“I’d be safe and warm if I was in L.A. California dreaming on such a winter’s day.”
-The Mamas & The Papas
According to a recent Wall Street Journal op-ed by George Gilder, “California officials acknowledged last Thursday that the state faces $20 billion deficits every year from now to 2016.” Why is America’s richest and most innovative state unable to balance its checkbook? Why aren’t the “world-changing” entrepreneurs in Silicon Valley who have created so much economic value for the state and the country doing more to solve California’s fiscal problem? And why didn’t Silicon Valley do more to elect Meg Whitman, a person who could have addressed these problems with the energy and management ability she used to build eBay into an Internet powerhouse?
California rejected the conservative wave in the 2010 election. The “Golden State” stands in stark contrast with other populous US states whose economies have been strangled by unions and sclerotic state governments. Compare the following responses to blue state stagnation, indebtedness and corruption:
- New Jersey elects Chris Christie governor.
- Illinois elects Mark Kirk US Senator.
- Massachusetts elects Scott Brown US Senator.
- Pennsylvania, New York and Ohio elect about five new GOP House members each, plus two GOP senators and two GOP governors.
- Michigan elects Rick Snyder governor.
- In the same cycle as these GOP wins, California elects Jerry Brown governor over moderate Republican and former eBay CEO Meg Whitman and also picks Senator Barbara Boxer over former Hewlett-Packard CEO Carly Fiorina.
Huh? In a state that has been bankrupted by entrenched unions … in a GOP wave election … California voters turned to 40-year government veteran Jerry “Moonbeam” Brown? Seriously? Over Meg Whitman, who turned a tiny startup into one of the world’s most successful businesses? A woman whose moderate social views are not threatening to California voters? We admit that Moonbeam is cooler than Meg. But, one would think Silicon Valley would rather have a governor not beholden to unions.
Economically and culturally, California is America’s most important state. Californians need to understand the reputation of their state has been damaged by its fiscal mess. Federal taxpayers are angry about having to subsidize the fiscal recklessness of California’s state government.
Much has been written already about the irresponsibility of California’s government officials and the curious masochism of California voters, who re-elected nearly all incumbents in 2010. A recent Wall Street Journal op-ed called California the “Lindsay Lohan of states.” But one important story has not yet been written: the failure of Silicon Valley to fix Sacramento. The entrepreneurial community in California should fight harder to fix its broken host state. Think about how seemingly hopeless New Jersey and Louisiana have enhanced their reputations as business centers under the reform-focused leadership of Governors Chris Christie and Bobby Jindal. That could have been California too.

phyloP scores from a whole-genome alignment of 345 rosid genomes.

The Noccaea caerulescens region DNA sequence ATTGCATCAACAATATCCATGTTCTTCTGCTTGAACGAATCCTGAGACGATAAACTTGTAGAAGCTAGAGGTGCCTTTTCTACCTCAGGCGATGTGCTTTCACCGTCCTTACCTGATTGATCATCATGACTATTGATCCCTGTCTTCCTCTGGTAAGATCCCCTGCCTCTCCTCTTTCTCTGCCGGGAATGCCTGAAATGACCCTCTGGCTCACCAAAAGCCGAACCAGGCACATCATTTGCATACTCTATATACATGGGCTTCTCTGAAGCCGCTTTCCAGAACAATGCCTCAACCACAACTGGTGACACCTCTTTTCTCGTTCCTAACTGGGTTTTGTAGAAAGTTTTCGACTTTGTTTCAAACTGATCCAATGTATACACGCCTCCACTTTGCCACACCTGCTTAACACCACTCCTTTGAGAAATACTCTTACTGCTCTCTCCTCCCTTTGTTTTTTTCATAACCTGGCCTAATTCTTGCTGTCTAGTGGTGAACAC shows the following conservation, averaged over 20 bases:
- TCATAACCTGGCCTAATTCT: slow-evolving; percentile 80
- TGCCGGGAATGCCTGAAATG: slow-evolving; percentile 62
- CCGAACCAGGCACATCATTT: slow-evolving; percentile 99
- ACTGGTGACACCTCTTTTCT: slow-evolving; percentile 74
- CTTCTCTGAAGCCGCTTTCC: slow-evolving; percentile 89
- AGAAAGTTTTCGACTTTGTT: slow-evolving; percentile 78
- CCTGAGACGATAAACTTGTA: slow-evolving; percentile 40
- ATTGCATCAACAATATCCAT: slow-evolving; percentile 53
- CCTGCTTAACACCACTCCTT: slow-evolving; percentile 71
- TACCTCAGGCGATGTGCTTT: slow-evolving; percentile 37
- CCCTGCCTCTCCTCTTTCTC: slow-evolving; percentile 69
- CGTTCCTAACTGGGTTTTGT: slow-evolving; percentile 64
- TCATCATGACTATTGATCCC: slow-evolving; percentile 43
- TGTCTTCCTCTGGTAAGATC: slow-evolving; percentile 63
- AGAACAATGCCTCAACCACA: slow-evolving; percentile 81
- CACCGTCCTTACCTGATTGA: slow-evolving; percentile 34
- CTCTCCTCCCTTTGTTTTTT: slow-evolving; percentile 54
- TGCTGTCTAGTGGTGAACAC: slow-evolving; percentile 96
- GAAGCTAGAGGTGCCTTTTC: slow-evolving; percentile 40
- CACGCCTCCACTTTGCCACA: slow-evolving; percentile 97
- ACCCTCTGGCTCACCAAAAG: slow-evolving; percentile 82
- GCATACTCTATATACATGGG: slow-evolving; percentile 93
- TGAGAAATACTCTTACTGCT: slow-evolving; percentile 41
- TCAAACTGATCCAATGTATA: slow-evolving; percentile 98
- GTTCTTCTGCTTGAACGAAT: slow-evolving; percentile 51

Listen to Texas Governor Rick Perry, quoted in a recent Daily Caller article:
Perry said if you want less freedom and “a whole bunch of government services,” you can skedaddle over to California. “But if you want to live in a state where you’re more free — free from over-taxation, free from over litigation … come to Texas.”
Even the dark-blue voters of Washington State understand this. This month, while re-electing liberal Democrat Senator Patty Murray, voters rejected 65%-35% a vote to introduce an income tax on the top 1.2% of Washington State earners. That’s right, in one of the most liberal states in America, 65% of voters rejected a tax hike exclusively on the richest 1.2%. Why? Unlike California voters, Washington State voters recognize the need to spur job creation. And Washington State’s tech titans such as Steve Ballmer and Jeff Bezos personally invested in defeating the measure. Before the election, Texas Governor Perry was making recruiting pitches to Seattle businesses. Now he is focused on attracting California’s job creators.
A number of technology people spent time and money helping Meg Whitman’s campaign. But none of the brand name technology moguls in California played a leadership role in helping her win. Rand Paul had the Tea Party. Marco Rubio had Senator DeMint. Jerry Brown had the unions. With all due respect to Mitt Romney, Meg Whitman had herself.
Imagine instead if Meg Whitman, during the peak of her campaign struggles could have stood on stage with the CEOs of Yahoo, Google, Facebook, Cisco Systems, Intel, and Oracle and delivered a pro-jobs message. She could have defined the narrative of the race. She would have won despite her other well-documented weaknesses as a candidate. She could have fixed the state in a way the outgoing governor could not despite years of toil. Jerry Brown cannot and will not even try to fix California. He is beholden to the very special interests who have suffocated the state.
The good news is that California, like America, is fixable. California still has universities, talent, entrepreneurial culture and weather which are the envy of the world. California still can be America’s shining city on the hill. So, who out there in Silicon Valley will step up and lead?
Charles Curran and Patrick Ennis have spent over 35 combined years as technology investors and innovators. We live in Washington DC and Washington State, respectively.